Untitled - By Herbert Ferber
Corten steel / H 22 ft.
Location: Madison St. and Ogden Ave.
Commissioned by the American Dental Association.
Donated to the City of Chicago in 1992
Excerpt from the City of Chicago official website ...
Herbert Ferber was among the leading sculptors of the Abstract Expressionist movement of the 1950s. In 1972, the American Dental Association commissioned this sculpture by Ferber, who held a degree in dentistry. It was donated to the City of Chicago in 1992...
In describing this particular artwork, Ferber explained...
“The important thing about this sculpture is that the forms and the spaces between the forms are equally important. The forms hold the space, and the space holds the forms. This is very different from looking at a traditional sculpture which is monolithic, a surface which defines a mass.” Contrary to traditional, static sculptural forms, Ferber’s fluid work seems to move weightlessly through space.
Excerpt from New York Times... click here...
Mr. Ferber was one of a small group of American sculptors who in the 1940's began to break with the traditional notion of sculpture as a solid, closed mass. He made open, airy forms that, as he put it, "pierced" space rather than displaced it, and he is credited with creating, in 1960, one of the first environmental sculptures intended for people to walk through.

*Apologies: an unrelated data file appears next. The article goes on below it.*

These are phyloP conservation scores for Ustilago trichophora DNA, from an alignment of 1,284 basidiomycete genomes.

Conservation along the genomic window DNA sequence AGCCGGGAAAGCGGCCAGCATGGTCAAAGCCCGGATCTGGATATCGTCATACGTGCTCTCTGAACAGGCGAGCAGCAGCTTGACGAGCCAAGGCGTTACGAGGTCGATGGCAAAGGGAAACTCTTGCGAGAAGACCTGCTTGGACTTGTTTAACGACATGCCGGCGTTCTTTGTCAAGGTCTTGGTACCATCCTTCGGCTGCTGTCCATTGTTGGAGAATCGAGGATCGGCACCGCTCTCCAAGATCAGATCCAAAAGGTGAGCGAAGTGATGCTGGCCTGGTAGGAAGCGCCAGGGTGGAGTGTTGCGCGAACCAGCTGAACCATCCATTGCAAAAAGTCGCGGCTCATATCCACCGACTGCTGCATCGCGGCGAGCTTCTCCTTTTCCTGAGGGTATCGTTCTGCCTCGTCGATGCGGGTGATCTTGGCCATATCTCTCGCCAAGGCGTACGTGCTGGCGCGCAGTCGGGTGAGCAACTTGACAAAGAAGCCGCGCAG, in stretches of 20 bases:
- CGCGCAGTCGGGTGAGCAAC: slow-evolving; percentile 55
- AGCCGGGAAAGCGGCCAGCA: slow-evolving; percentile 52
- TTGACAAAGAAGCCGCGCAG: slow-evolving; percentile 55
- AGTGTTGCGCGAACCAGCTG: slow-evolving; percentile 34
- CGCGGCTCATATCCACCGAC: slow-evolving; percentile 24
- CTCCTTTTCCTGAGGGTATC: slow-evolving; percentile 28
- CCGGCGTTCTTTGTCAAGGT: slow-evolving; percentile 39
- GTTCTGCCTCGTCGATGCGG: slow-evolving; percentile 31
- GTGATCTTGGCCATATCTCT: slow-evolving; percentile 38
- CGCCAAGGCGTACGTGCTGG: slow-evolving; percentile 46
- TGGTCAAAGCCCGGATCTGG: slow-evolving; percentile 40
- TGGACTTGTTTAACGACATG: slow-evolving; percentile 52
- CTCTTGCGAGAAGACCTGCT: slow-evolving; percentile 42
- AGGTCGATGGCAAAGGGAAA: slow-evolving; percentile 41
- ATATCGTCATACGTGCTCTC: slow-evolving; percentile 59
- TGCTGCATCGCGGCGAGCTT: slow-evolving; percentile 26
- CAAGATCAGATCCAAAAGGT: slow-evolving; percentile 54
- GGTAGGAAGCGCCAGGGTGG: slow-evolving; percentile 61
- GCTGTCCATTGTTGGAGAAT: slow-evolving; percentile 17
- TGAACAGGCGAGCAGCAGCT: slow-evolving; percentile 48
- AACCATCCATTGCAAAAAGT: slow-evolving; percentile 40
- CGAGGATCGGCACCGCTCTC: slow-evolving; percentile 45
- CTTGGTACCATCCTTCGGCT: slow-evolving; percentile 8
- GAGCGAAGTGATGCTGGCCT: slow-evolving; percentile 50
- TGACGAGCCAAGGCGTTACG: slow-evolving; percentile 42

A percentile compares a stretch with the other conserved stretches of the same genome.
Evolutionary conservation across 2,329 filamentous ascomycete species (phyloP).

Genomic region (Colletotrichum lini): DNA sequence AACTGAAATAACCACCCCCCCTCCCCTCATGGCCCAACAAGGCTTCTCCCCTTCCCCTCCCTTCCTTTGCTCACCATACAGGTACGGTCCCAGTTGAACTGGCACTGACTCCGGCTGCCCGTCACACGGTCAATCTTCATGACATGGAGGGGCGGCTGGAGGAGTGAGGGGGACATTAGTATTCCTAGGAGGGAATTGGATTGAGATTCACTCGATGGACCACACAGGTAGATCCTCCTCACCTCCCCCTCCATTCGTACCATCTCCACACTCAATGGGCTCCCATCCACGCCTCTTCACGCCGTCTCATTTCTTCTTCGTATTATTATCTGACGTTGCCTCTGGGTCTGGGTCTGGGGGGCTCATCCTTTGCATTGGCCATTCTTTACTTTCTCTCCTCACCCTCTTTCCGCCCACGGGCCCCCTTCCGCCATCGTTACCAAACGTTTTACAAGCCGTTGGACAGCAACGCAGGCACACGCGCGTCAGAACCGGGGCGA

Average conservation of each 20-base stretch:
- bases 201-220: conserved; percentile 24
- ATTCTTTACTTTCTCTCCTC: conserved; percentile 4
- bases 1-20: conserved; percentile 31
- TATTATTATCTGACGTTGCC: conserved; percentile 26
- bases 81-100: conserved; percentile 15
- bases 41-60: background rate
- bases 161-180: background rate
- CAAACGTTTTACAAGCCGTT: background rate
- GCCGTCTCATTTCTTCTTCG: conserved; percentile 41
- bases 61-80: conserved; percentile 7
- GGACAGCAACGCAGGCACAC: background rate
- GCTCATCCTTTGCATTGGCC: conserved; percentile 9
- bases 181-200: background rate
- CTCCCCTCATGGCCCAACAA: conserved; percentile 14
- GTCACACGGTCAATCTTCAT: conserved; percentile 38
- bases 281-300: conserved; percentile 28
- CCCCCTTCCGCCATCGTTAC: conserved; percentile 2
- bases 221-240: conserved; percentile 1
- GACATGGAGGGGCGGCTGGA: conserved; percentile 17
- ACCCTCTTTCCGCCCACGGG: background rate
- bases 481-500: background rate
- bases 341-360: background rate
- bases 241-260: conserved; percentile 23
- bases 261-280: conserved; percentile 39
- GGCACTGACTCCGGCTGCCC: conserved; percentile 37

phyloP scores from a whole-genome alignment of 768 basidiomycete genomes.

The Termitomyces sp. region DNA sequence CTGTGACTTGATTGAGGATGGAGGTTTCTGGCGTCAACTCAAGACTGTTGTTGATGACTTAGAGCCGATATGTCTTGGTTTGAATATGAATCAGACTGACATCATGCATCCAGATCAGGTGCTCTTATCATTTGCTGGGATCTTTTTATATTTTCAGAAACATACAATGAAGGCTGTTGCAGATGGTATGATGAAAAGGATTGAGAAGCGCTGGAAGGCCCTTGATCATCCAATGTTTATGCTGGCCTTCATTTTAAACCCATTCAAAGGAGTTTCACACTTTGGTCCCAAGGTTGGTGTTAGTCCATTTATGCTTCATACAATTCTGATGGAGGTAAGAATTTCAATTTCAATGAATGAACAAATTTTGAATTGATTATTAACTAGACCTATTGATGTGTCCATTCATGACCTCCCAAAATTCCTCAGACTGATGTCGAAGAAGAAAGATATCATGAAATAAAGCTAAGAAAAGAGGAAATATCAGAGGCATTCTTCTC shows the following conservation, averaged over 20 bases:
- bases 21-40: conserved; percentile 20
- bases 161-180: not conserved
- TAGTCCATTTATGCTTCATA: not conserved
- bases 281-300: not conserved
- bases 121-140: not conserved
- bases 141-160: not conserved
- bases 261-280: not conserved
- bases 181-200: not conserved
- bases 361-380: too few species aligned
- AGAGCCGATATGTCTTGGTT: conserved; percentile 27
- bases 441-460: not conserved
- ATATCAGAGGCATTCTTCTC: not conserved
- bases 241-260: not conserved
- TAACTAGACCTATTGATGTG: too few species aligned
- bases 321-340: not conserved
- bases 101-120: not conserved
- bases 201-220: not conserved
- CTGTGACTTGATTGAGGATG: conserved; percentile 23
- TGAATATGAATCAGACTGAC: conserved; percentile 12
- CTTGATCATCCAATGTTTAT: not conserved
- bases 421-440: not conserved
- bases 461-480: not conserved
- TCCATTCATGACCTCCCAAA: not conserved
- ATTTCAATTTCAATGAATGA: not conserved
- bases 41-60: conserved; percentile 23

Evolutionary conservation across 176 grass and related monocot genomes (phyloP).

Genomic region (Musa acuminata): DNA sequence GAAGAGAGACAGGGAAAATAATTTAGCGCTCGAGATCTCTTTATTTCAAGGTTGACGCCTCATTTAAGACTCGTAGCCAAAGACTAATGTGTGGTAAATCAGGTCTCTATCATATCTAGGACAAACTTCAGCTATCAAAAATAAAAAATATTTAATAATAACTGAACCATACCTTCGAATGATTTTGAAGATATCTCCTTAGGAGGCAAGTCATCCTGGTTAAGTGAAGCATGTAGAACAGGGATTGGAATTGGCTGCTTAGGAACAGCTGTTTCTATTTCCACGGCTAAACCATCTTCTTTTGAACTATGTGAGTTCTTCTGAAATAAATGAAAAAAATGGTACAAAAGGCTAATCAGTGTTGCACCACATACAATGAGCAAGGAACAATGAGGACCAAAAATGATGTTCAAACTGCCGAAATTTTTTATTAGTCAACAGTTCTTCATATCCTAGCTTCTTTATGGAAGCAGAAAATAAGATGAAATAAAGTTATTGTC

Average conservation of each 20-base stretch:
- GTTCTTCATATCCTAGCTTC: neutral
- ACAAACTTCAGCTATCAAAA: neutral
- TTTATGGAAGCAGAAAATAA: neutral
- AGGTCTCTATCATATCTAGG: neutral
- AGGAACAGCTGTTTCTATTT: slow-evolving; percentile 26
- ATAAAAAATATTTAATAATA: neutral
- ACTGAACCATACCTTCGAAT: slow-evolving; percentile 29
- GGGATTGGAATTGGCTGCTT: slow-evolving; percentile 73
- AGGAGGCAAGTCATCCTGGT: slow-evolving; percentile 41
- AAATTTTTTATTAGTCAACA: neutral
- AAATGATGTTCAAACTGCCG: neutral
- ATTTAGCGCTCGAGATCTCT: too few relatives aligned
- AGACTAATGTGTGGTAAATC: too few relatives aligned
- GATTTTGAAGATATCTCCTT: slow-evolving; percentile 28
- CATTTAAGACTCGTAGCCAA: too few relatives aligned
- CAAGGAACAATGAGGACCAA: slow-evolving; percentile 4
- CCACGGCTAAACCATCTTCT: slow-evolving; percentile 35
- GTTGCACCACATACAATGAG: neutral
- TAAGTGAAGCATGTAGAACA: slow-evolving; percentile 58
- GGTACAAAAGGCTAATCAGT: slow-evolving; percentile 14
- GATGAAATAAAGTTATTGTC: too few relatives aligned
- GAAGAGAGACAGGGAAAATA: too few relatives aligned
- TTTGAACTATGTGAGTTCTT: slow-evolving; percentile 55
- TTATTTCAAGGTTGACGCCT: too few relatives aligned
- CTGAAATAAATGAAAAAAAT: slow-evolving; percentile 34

Influenced by Surrealism, his baroquely exaggerated Abstract Expressionist works were heavily charged with symbol and myth. They were full of expressive movement, suggesting figures in flight, plant and animal life, the shapes of bones and fossils. But by the early 1960's his sculptural vocabulary had become leaner, relying more on simpler shapes like ovals and segmented circles. Often, his forms were confined in cage like constructions.
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